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via PIMC. Feb 17, 2012:
Big Coal has big plans for the Pacific Northwest
Seeing a waning domestic market for their poisonous product, Big Coal has set its sights on the Asian market, with Washington and Oregon set to be the transfer and staging areas for this environmentally disastrous scheme. Environmentalists should do whatever must be done to thwart vast coal exports from being moved across Washington to the tune of (12) mile-long trains a day before being put on ships docked on the lower reaches of the scenic Columbia River for its trip to Asia. Coal export from Washington and Oregon, two of the cleanest states in the nation, should never be permitted.
Washington and Oregon have only one operating coal-fired power plant each and those plants are slated to be permanently closed not later than 2020 and 2025 respectively.
These closures would make the Pacific Northwest the cleanest corner of the United States in terms of the poisons of coal smoke pollution and its effect on men and the natural environment.
But if energy giants Ambre Energy of Australia and their American partners, Millennium Bulk Logistics and Arch Coal, have their ways, Washington and Oregon will soon see coal smoke, the end of which is in distant sight, supplemented by a pall of never-ending coal dust as 12 coal trains a day lumber across Eastern Washington and thence through the scenic Columbia River Gorge or across the Cascade Range to bring strip mined Wyoming and Montana coal to major coal export terminals to be built at Longview and other locations on the Columbia River, as well as at Cherry Point near Bellingham.
Each coal train would be more than a mile long and communities along the route—from Spokane in the east to off-loading rail terminals on the banks of the Columbia River at places like St. Helens near Longview and Cherry Point on Puget Sound in the west—would suffer a virtual nightmare of noise, diesel engine fumes, coal dust, and traffic disruptions day and night, every day of the year.
The coal would be loaded onto barges and container ships at river terminals and at Bellingham to begin its long journey across the Pacific Ocean to Asian markets where it would be burned, only to come back to haunt the Pacific Northwest still again as heavy metal-laden smog and acid rain.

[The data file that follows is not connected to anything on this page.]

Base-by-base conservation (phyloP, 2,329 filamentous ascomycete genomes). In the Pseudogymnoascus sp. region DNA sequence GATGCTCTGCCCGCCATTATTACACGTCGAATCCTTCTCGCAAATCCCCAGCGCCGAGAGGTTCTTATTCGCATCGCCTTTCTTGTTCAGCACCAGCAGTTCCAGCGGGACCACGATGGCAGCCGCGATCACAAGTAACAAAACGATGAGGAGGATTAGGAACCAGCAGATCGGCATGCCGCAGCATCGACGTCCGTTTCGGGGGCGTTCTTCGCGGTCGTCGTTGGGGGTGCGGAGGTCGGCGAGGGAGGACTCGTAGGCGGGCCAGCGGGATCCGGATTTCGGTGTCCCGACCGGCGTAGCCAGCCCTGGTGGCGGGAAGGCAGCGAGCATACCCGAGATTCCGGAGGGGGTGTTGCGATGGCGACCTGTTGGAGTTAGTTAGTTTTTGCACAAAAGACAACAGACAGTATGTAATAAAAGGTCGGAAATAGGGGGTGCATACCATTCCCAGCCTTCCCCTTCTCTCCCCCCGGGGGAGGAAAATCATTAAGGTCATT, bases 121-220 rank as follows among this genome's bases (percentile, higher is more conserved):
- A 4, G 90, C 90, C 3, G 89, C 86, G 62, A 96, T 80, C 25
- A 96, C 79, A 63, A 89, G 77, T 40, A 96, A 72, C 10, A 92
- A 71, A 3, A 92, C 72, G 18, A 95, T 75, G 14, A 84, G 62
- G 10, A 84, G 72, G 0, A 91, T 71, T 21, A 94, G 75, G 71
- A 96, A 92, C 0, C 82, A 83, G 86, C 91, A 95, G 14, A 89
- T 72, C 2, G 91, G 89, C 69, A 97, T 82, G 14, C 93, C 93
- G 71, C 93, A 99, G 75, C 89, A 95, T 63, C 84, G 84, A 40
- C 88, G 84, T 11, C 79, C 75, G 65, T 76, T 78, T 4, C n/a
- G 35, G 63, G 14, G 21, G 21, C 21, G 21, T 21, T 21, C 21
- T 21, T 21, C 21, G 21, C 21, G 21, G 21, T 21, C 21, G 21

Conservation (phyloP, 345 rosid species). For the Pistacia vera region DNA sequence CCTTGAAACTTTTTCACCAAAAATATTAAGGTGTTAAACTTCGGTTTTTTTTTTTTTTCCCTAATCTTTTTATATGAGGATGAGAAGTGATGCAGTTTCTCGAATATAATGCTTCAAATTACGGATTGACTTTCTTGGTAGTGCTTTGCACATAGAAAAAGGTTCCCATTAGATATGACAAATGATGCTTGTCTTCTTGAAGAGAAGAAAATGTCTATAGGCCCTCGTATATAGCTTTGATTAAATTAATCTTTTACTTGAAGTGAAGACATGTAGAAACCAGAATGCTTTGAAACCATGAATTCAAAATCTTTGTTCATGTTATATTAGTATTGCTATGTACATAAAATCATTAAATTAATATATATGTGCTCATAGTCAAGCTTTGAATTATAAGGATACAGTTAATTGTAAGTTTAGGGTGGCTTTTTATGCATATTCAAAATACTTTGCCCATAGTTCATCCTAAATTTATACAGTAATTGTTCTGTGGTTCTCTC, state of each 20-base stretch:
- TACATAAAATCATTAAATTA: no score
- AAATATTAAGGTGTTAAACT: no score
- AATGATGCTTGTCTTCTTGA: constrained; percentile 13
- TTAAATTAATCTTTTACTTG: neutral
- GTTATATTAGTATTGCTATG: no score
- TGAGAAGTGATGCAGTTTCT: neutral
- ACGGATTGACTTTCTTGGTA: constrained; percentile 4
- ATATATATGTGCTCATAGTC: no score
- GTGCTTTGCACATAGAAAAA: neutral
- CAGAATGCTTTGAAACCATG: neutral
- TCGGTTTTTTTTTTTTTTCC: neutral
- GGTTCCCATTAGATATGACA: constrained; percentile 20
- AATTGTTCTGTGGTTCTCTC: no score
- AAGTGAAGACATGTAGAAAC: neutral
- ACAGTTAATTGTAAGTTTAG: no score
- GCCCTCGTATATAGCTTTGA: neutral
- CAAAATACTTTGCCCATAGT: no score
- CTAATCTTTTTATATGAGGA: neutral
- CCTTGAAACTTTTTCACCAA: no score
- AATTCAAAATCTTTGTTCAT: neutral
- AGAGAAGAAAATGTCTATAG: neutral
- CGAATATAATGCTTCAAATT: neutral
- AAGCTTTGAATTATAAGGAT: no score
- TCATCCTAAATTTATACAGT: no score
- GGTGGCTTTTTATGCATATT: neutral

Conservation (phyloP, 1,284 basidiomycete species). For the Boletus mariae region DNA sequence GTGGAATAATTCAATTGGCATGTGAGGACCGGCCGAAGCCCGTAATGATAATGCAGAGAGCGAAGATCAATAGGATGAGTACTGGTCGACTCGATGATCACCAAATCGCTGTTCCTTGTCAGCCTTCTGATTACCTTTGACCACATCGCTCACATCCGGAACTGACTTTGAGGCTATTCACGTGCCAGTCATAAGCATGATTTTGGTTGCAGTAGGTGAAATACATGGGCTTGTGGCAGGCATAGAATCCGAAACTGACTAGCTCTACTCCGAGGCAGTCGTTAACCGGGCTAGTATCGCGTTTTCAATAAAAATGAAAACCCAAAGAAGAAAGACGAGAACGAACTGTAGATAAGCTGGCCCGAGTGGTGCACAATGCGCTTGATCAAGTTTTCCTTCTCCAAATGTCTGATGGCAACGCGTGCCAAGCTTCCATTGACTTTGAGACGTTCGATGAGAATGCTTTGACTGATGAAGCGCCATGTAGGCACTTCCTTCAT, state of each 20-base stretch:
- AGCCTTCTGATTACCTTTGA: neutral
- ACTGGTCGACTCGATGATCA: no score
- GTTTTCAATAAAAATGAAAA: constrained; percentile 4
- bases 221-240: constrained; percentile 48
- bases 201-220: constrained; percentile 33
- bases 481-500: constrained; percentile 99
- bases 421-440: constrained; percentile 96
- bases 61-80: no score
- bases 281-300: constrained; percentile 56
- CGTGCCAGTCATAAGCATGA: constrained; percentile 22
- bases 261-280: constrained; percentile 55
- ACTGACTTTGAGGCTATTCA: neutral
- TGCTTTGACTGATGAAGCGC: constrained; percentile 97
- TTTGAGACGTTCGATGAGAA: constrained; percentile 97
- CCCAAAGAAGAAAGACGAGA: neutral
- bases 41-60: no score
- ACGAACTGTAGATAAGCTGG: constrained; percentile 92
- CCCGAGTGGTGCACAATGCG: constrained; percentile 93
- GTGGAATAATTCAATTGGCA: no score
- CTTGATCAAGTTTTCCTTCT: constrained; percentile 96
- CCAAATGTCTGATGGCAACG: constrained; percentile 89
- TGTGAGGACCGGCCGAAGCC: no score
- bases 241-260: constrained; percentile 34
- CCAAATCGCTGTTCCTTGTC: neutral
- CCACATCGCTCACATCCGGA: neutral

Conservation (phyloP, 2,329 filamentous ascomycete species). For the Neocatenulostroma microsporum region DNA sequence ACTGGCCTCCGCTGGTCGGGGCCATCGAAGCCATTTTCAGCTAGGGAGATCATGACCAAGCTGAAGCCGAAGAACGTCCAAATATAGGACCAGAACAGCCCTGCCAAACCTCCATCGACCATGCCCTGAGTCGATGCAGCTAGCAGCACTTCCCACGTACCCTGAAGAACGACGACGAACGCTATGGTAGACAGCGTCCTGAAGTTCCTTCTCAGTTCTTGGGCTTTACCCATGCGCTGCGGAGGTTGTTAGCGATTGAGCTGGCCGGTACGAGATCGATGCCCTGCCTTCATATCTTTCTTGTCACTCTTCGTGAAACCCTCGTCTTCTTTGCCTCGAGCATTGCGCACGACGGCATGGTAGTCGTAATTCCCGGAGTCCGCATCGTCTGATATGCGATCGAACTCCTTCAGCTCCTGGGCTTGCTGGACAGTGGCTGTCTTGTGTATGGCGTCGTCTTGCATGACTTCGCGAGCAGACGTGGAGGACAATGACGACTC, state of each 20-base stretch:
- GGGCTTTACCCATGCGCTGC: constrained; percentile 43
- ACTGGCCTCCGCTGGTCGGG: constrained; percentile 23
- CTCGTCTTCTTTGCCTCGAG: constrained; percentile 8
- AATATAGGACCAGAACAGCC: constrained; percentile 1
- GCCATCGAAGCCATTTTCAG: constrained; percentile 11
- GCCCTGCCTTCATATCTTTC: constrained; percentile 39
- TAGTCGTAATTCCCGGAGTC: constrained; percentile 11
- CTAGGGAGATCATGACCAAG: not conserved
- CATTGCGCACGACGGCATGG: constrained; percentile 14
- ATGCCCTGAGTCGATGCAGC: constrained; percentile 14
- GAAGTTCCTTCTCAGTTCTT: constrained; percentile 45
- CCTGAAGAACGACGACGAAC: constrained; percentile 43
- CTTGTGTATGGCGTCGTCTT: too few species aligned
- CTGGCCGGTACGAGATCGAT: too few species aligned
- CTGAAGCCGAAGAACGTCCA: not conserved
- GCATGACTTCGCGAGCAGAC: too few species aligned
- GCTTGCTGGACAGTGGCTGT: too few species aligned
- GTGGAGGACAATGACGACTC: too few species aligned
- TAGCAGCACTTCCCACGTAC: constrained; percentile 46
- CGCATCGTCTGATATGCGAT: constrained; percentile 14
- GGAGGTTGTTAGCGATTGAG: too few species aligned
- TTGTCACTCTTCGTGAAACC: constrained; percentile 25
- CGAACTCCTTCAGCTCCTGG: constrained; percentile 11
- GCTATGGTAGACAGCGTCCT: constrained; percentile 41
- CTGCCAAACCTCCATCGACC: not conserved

And do not be lulled into thinking this is all in a discussion stage and that “tree huggers” will prevent the nightmare from materializing. A number of environmental groups, including the Sierra Club and the Columbia Riverkeeper, are working heroically to rouse a lethargic public to force an end to coal export plans here.
But those plans continue apace and the coal giants are confident their lobbyists, money, and promises of jobs to boost local economies will see them prevail.
Millennium Bulk Logistics recently bought a 416 acre site along the Columbia River for a coal export terminal. After requesting a permit to ship 5.7 million tons of coal a year, Millennium was forced to withdraw its application when documents showed it deliberately deceived Longview residents and public officials. The company actually planned to expand the facility to move between 25 and 80 million tons of coal per year. Millennium will be back with another permit application. They are determined.
And within the last 45 days the Port of St. Helens, Oregon, disclosed that a proposal for a coal export terminal on the Columbia River 48 miles downstream of Portland had been signed with energy giant Kinder Morgan and a company called Pacific Transloading LLC, a subsidiary of Ambre Energy. The proposal to grant the lease was signed January 25, 2012, after a public-excluding executive session and despite overwhelming and vocal testimony opposing coal terminals in Washington and Oregon.
Clearly, the coal is coming unless citizens of Washington and Oregon turn up the heat on their elected officials and raise more hell than their typically erudite and quietly logical style dictates.
The opposition is ruthless. The opposition is well-heeled. The opposition is determined to export 80 million or more tons of coal across Washington and down the Columbia River Gorge to the Pacific each year unless people waken to the threat and take whatever action is necessary to derail this coal train juggernaut that threatens to destroy our home and lifestyle.
Large scale coal exporting through the Pacific Northwest should not be permitted.